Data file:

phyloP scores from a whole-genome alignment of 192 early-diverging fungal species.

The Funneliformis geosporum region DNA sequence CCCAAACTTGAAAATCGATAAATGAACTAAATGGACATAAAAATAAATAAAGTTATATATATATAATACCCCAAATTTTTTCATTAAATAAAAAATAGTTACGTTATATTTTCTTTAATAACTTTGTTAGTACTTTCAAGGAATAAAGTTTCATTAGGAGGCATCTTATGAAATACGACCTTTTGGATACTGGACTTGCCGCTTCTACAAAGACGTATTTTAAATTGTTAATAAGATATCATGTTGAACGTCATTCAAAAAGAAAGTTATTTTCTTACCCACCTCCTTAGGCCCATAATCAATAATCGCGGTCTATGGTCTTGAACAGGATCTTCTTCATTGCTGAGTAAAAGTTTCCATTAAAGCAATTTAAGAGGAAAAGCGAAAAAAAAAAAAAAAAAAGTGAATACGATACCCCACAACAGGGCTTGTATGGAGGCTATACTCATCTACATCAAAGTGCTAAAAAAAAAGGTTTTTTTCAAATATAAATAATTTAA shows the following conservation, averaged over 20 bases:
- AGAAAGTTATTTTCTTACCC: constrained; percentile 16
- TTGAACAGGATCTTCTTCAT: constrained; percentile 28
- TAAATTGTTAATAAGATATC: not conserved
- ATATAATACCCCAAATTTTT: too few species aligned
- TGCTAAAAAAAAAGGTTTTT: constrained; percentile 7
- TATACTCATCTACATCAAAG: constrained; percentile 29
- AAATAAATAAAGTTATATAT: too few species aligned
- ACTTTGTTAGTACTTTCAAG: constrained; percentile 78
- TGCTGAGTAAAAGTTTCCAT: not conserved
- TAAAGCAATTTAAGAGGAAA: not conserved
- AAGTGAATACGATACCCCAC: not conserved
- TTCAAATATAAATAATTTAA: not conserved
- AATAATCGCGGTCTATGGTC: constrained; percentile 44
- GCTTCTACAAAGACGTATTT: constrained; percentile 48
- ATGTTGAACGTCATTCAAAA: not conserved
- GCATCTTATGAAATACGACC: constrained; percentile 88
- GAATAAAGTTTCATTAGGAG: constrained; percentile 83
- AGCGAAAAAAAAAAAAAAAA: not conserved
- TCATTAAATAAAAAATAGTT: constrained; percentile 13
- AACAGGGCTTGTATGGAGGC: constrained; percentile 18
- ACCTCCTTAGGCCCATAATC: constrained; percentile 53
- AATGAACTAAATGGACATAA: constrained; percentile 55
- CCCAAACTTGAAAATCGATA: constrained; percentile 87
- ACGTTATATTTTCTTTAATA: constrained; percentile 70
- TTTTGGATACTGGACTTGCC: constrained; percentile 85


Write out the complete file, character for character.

phyloP scores from a whole-genome alignment of 192 early-diverging fungal species.

The Funneliformis geosporum region DNA sequence CCCAAACTTGAAAATCGATAAATGAACTAAATGGACATAAAAATAAATAAAGTTATATATATATAATACCCCAAATTTTTTCATTAAATAAAAAATAGTTACGTTATATTTTCTTTAATAACTTTGTTAGTACTTTCAAGGAATAAAGTTTCATTAGGAGGCATCTTATGAAATACGACCTTTTGGATACTGGACTTGCCGCTTCTACAAAGACGTATTTTAAATTGTTAATAAGATATCATGTTGAACGTCATTCAAAAAGAAAGTTATTTTCTTACCCACCTCCTTAGGCCCATAATCAATAATCGCGGTCTATGGTCTTGAACAGGATCTTCTTCATTGCTGAGTAAAAGTTTCCATTAAAGCAATTTAAGAGGAAAAGCGAAAAAAAAAAAAAAAAAAGTGAATACGATACCCCACAACAGGGCTTGTATGGAGGCTATACTCATCTACATCAAAGTGCTAAAAAAAAAGGTTTTTTTCAAATATAAATAATTTAA shows the following conservation, averaged over 20 bases:
- AGAAAGTTATTTTCTTACCC: constrained; percentile 16
- TTGAACAGGATCTTCTTCAT: constrained; percentile 28
- TAAATTGTTAATAAGATATC: not conserved
- ATATAATACCCCAAATTTTT: too few species aligned
- TGCTAAAAAAAAAGGTTTTT: constrained; percentile 7
- TATACTCATCTACATCAAAG: constrained; percentile 29
- AAATAAATAAAGTTATATAT: too few species aligned
- ACTTTGTTAGTACTTTCAAG: constrained; percentile 78
- TGCTGAGTAAAAGTTTCCAT: not conserved
- TAAAGCAATTTAAGAGGAAA: not conserved
- AAGTGAATACGATACCCCAC: not conserved
- TTCAAATATAAATAATTTAA: not conserved
- AATAATCGCGGTCTATGGTC: constrained; percentile 44
- GCTTCTACAAAGACGTATTT: constrained; percentile 48
- ATGTTGAACGTCATTCAAAA: not conserved
- GCATCTTATGAAATACGACC: constrained; percentile 88
- GAATAAAGTTTCATTAGGAG: constrained; percentile 83
- AGCGAAAAAAAAAAAAAAAA: not conserved
- TCATTAAATAAAAAATAGTT: constrained; percentile 13
- AACAGGGCTTGTATGGAGGC: constrained; percentile 18
- ACCTCCTTAGGCCCATAATC: constrained; percentile 53
- AATGAACTAAATGGACATAA: constrained; percentile 55
- CCCAAACTTGAAAATCGATA: constrained; percentile 87
- ACGTTATATTTTCTTTAATA: constrained; percentile 70
- TTTTGGATACTGGACTTGCC: constrained; percentile 85